- Basic analytical experience
- Proficient typing skills
- Data organization and storage knowledge
- Able to work independently and in a team environment
- Able to prioritize responsibilities and adhere to deadlines
Advanced skills: The below skills are not required in most Documentation Specialist job openings, but many employers prefer candidates that also have these skills and experience. Add these to your resume to boost your chances of getting hired as a Documentation Specialist.
- Clinical Documentation Improvement (CDI) experience
- Demonstrated leadership qualities such as the ability to motivate, teach, and facilitate individuals and groups
- Working knowledge of Quality Assurance systems and cGMPs
Tools of the trade: The Documentation Specialist’s job requires the use of different tools. Here are some of the mains ones that you might want to have experience in if you’re applying for Documentation Specialist jobs.
- Computer software programs such as word processors, spreadsheet programs, and database systems
- Document scanning equipment
- Documentation repositories such as Windchill or PVCS
Documentation Specialist Q & A
To give you a better idea of what goes into the job of Documentation Specialist, we talked to Harrine Freeman a Financial Expert and the CEO/Owner of H.E. Freeman Enterprises. Freeman has been a Documentation Specialist for ten years, and had the following insights to share.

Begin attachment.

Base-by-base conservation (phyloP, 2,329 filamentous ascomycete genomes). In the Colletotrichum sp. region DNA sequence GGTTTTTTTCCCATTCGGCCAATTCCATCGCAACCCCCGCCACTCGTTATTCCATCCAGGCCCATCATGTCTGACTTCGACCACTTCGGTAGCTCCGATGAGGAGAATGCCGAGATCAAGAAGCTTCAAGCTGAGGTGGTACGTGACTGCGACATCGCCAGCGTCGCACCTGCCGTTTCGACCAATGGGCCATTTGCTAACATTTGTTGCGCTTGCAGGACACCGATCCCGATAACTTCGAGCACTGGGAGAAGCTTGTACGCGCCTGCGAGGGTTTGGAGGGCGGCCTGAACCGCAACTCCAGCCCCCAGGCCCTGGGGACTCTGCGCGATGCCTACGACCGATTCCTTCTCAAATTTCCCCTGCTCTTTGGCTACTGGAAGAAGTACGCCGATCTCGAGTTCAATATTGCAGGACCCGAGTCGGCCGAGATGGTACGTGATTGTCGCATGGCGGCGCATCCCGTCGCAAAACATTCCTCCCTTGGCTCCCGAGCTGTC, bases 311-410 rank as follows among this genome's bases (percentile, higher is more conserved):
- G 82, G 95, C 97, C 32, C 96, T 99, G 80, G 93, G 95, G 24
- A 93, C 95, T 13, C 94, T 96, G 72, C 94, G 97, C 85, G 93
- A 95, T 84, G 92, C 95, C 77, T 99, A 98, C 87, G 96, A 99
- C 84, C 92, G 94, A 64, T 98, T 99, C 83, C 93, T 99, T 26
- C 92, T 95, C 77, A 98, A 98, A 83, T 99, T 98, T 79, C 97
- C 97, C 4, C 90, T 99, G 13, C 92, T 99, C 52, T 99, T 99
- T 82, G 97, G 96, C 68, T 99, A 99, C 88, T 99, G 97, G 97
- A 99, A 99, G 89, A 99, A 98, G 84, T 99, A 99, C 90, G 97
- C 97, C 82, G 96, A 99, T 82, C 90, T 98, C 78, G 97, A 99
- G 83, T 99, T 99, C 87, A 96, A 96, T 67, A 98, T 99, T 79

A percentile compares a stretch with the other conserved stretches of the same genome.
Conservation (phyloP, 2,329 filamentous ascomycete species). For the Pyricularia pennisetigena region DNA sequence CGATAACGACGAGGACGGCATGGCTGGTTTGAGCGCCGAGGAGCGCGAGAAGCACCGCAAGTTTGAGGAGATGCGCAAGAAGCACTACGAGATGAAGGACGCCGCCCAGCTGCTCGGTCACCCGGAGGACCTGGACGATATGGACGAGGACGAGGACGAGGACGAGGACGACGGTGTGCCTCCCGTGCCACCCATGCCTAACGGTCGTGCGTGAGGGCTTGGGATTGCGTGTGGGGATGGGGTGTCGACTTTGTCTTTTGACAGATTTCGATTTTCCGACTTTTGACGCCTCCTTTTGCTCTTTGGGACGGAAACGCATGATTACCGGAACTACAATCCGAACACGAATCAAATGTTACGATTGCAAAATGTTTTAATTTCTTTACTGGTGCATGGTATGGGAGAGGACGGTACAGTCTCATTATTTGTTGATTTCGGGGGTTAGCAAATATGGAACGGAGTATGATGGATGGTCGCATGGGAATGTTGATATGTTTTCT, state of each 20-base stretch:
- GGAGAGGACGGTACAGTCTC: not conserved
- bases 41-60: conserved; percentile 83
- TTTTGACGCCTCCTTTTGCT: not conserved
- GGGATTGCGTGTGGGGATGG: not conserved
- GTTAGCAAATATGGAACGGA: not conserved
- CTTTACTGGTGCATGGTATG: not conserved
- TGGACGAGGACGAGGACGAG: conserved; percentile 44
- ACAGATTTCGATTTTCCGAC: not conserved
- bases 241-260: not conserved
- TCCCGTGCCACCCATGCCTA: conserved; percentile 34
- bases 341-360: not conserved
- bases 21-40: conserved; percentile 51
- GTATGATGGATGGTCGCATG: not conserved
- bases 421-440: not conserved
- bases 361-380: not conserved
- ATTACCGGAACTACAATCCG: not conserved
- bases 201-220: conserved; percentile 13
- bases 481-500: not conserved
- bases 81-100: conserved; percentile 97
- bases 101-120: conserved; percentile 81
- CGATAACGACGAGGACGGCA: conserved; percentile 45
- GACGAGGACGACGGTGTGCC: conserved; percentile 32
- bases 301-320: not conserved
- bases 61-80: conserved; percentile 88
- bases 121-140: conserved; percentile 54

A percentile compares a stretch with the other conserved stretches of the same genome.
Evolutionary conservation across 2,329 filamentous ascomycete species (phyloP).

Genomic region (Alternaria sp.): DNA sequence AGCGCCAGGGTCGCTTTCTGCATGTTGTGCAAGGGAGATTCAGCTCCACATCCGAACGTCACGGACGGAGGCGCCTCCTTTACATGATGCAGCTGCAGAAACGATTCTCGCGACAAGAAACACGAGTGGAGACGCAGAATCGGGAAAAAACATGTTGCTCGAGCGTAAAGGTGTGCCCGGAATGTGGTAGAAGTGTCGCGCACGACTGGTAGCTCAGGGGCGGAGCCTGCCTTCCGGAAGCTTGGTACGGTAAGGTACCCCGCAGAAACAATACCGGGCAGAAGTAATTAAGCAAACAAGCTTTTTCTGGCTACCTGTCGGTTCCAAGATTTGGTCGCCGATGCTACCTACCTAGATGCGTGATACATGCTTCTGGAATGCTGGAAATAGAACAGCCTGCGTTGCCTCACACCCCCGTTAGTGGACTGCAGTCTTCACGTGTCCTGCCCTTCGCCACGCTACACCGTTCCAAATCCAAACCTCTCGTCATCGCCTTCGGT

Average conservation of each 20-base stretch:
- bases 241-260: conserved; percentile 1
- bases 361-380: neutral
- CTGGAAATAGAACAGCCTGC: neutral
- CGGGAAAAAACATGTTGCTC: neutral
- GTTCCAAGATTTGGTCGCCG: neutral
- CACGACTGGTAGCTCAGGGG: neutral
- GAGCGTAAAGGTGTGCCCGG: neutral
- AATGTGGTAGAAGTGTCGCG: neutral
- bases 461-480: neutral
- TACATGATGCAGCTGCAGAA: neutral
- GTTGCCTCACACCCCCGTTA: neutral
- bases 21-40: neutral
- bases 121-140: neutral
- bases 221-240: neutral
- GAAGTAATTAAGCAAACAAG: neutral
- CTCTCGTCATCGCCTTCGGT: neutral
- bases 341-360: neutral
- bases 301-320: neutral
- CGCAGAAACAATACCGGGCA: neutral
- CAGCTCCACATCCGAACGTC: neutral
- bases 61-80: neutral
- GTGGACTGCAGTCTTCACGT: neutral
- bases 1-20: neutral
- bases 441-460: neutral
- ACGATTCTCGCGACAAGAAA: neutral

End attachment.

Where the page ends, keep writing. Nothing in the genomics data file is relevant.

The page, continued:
What challenges does a Documentation Specialist face?
Lack of organization, policies or standards regarding documents, and lack of documentation priorities – what documents are the most important for scanning, storing or creating.
What skills do Documentation Specialist use most?
Documentation Specialists must possess multiple skills but the skills they use the most are editing, proofreading, and grammar skills, and expertise in Microsoft Word, Outlook and Excel.
What should someone consider before becoming a Documentation Specialist?
Things someone should consider before becoming a Documentation Specialist are identifying the training needs for the jobs you want to apply for, obtaining a college degree, required certifications, and consider joining a professional writing organization such as National Writers Association or National Writers Union. The person may be required to lift, carry or move boxes from one location to another.
What type of person is successful in this job?
The type of person successful in this job should be able to work independently or in a team environment, pay attention to detail, have good organizational skills, have good time management skills, excellent computer skills, interpersonal skills, oral and written communication skills, analytical skills, collaboration skills, conflict resolution and diplomacy skills.